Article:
Question:Why are there two differing stories of creation in Genesis?
Let's start with a basic observation: two people observing the same events will not give the same account. For example, an accident happens and the police gathers information from the multiple witnesses, yet even if every witness told the absolute truth, none of the accounts will be the same. Why? First, different people see different things because they are standing in different places. Second, people don't see everything, only the things that they focus upon. Third, people tend to summarize what they see and the things one person thinks is important will be different from another's.
What many people miss concerning the book of Genesis is that it is a collection of accounts. The first five books of the Bible are attributed to Moses. For example, in Luke 24:27,44, Jesus talks about the Law of Moses, Psalms, and the Prophets. The first five books of the Bible are often called the Law of Moses. The other books are Exodus, Leviticus, Numbers, and Deuteronomy. It is interesting to note that sometimes these last four books are quoted with phrases such as "Moses said" as found in Mark 7:10; Acts 3:22; 7:37. However, none of the quotes from Genesis are prefaced with the phrase "Moses said." Some scholars explain this difference by stating that Moses wrote Exodus, Leviticus, Numbers, and Deuteronomy, but he only served as an editor and compiler of Genesis. The actual text of Genesis comes from people who lived before Moses.
There is some indication in Genesis to say that this belief is true. Throughout the book of Genesis, we find the Hebrew word toledoth appearing regularly. The word toledoth is translated as "These are the generations of ..." or "These are the records of ..." or "This is the history of ...". These appear to be signature lines of various authors of the previous transcript. The word toledoth appears eleven times:
- Genesis 2:4 The records of the heavens and the earth. This is God's history of the creation.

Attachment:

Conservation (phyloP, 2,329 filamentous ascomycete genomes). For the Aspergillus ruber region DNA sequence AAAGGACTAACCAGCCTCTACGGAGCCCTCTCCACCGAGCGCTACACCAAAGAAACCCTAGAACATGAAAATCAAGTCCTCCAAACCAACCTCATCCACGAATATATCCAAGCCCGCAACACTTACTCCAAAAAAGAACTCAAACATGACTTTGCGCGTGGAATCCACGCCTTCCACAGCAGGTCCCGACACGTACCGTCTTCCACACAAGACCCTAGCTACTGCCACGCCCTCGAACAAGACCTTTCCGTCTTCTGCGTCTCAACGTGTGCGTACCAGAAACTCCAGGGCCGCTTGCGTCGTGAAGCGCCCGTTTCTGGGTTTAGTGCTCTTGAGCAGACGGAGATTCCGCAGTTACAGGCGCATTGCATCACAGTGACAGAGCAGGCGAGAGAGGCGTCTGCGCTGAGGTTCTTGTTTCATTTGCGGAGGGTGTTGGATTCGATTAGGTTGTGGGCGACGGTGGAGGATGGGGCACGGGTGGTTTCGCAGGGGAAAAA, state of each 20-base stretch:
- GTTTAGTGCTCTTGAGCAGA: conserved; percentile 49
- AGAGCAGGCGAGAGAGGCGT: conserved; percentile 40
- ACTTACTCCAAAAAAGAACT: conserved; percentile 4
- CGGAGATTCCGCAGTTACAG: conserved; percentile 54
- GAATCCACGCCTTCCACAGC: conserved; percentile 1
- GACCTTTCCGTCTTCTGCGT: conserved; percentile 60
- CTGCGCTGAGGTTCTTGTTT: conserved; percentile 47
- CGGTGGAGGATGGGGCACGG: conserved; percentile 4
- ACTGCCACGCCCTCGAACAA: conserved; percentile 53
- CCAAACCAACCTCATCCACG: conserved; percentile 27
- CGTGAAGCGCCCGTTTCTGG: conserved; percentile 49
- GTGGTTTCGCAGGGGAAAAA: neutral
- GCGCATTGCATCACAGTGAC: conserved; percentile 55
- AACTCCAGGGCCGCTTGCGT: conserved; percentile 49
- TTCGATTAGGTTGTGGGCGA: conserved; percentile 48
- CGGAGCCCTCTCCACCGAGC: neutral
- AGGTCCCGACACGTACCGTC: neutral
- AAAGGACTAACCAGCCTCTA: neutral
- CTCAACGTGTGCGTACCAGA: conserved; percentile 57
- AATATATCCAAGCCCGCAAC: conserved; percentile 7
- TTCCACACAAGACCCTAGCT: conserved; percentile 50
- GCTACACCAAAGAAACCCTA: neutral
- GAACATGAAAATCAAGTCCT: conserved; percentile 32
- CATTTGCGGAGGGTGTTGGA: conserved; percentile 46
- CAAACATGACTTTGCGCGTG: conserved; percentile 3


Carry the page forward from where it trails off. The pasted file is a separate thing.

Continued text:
- Genesis 5:1 The records of Adam.
- Genesis 6:9 The records of Noah
- Genesis 10:1 The records of Shem, Ham, and Japheth
- Genesis 11:10 The records of Shem
- Genesis 11:27 The records of Terah
- Genesis 25:12 The records of Ishmael (contained within Isaac's account)
- Genesis 25:19 The records of Isaac
- Genesis 36:1,9 The records of Esau (contained within Jacob's account)
- Genesis 37:2 The records of Jacob
- Exodus 1:1 The records of the children of Israel.
Suppose you sat down to write your history. Where would you start? Most of us would spend a few lines at the start explaining our origins: starting with general information about our ancestry, giving more more details about our grandparents and parents, before launching into the details of our own life. If you look at each record, you will find this same trend:
From Genesis 1:1 to the start of Genesis 2:4 is God's account of how He created the world. Only He could give such an account because man wasn't created until the sixth day.
Starting from the latter half of Genesis 2:4 we read, "In the day that the LORD God made the earth and the heavens, before any plant of the field was in the earth and before any herb of the field had grown. For the LORD God had not caused it to rain on the earth, and there was no man to till the ground; but a mist went up from the earth and watered the whole face of the ground. And the LORD God formed man of the dust of the ground, and breathed into his nostrils the breath of life; and man became a living being" (Genesis 2:4-7). This is the beginning of Adam's account. He gives a brief summary of where he came from, but he gives almost no details because he wasn't there. Yet, the rest of chapter 2 gives a great deal of detail concerning the sixth day of creation -- the day Adam was first formed. The record continues through the significant events in Adam's life and extends to the lives of Adam's early descendants. However, it comes to an end because eventually Adam dies.
Noah's account begins in the latter half of Genesis 5:1. "In the day that God created man, He made him in the likeness of God. He created them male and female, and blessed them and called them Mankind in the day they were created" (Genesis 5:1-2). Again, Noah backs up to give a brief history of his origins and then he proceeds to launch in to a genealogical account of his history. His style is very different from Adam's, some would call it a bit boring and many people skip it despite the significant information contained in this list. It ends at the beginning of Genesis 6:9. The verses from Genesis 6:1-9 have much more detail, but that is because this is Noah's direct observation.
The latter half of Genesis 6:9 begins the account recorded by Noah's three sons, which goes all the way to Genesis 10:1. It doesn't go all the way back to the beginning, but it does back up to retell the condition of the world and the nature of Noah before launching into the story of the Flood.
I could continue, but I think the point has been made. The repeats exist because each account is a full story in and of itself. Moses took the various stories and compiled them into a single book that we call Genesis (the Beginning). Each story gives a brief summary of the past, but great details to the events in the author's life. None of the accounts contradict, they only differ in the level of detail they give to various events and which events were seen as significant.